Budgets can feel like barriers. Especially in education where money is extremely tight—and many budgets are shrinking.
But there are ways to find savings and use the dollars you have strategically to hire smartly, achieve your goals, and reach your organization’s mission.
1. You’ve got more money than you think—if you know where to look for it.
Deanna Harnett: Be creative. When looking at spending, there are some ways to do things more efficiently or even without any cost. Partner up with other departments or people to share resources, events or ideas. Sometimes simplicity can be nice (and cheap!).
Todd Forsyth: Many costs within our budgets are relatively fixed (facilities, personnel, insurance, etc.). So focus on those costs that are more discretionary and provide opportunity for savings, such as office supplies, consulting spend, travel and meeting spend. Review these costs monthly and reassess your team’s projected needs.
2. Make sure you’re putting financial weight behind high-priority work.
Todd Forsyth: Prioritize the “must-haves” and identify those budgeted costs that might be reduced, eliminated, or possible delayed to the following fiscal year. As budget dollars become scarce, you’ll have identified available funds to either shift to the higher priority work or back to the organization to fund priority work elsewhere.
(What, shift my funds back to the organization?? Remember, #TeamworkMakestheDreamWork. Besides, finance people tend to have good memories.)
3. Plan strategically when your budget hasn’t been approved yet.
Deanna Harnett: Manage spending to a reasonable level with the understanding of what the needs are as you move forward. Planning is critical for this to happen—so ensure you understand what the objectives are and how you are moving to achieve those objectives as you plan.
Todd Forsyth: Begin to act once you recognize the need for non-budgeted resources. Start by documenting the who, what, where and why of the need and the additional resources required to address it. Compile analytical and financial data to support your position and present it to your budget director. Remember, your gain will likely need to be offset somewhere else in the budget so be compelling and clearly articulate the benefits gained.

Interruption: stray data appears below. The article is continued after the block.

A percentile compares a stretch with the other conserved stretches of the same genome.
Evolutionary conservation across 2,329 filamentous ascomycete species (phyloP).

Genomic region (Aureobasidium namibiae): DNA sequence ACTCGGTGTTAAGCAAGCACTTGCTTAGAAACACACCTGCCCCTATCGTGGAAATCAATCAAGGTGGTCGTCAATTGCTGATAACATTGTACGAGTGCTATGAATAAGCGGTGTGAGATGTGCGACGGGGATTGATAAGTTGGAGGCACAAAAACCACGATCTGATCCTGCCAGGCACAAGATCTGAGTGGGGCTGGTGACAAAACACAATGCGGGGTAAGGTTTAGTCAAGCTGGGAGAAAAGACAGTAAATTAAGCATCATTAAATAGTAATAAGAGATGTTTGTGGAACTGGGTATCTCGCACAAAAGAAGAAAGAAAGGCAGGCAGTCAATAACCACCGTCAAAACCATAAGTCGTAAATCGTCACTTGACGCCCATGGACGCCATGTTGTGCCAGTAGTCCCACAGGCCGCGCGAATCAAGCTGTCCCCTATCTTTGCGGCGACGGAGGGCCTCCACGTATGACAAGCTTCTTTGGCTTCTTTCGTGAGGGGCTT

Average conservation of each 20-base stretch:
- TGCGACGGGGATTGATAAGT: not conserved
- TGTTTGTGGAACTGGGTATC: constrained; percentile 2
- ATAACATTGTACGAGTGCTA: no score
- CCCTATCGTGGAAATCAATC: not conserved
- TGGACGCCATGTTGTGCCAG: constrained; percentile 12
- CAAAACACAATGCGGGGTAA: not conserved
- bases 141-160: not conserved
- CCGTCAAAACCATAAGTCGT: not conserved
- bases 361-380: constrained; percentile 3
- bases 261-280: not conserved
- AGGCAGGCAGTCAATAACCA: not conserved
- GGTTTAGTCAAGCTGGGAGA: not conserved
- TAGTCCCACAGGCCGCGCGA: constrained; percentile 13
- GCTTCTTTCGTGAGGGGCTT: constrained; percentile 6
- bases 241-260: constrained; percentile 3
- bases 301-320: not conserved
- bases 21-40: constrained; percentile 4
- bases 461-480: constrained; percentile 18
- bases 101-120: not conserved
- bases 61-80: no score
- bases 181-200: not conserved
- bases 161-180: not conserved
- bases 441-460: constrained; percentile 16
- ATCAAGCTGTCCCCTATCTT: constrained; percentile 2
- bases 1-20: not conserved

4. Manage personnel costs carefully to reward and support staff and address talent gaps.
Deanna Harnett: Awareness of where you are relative to personnel costs and planning for needs is critical in the success of meeting this significant line item. Trying to plan for and fill gaps in talent are critical for getting work done and doing it fiscally responsibly is tricky. NOT filling gaps in talent can be challenging, so contingency planning is critical in all staffing situations—planned and unplanned.
Relative to other investments in staff, there are both monetary and non-monetary ways to support staff—in professional and personal development areas, rewards, and simple thanks. It’s important that people feel valued and acknowledged for work done. This recognition can be done through accolades and also small tokens of appreciation that do not cost a lot of money but provide for extremely high value.
5. Find the silver (and gold) lining in staff turnover.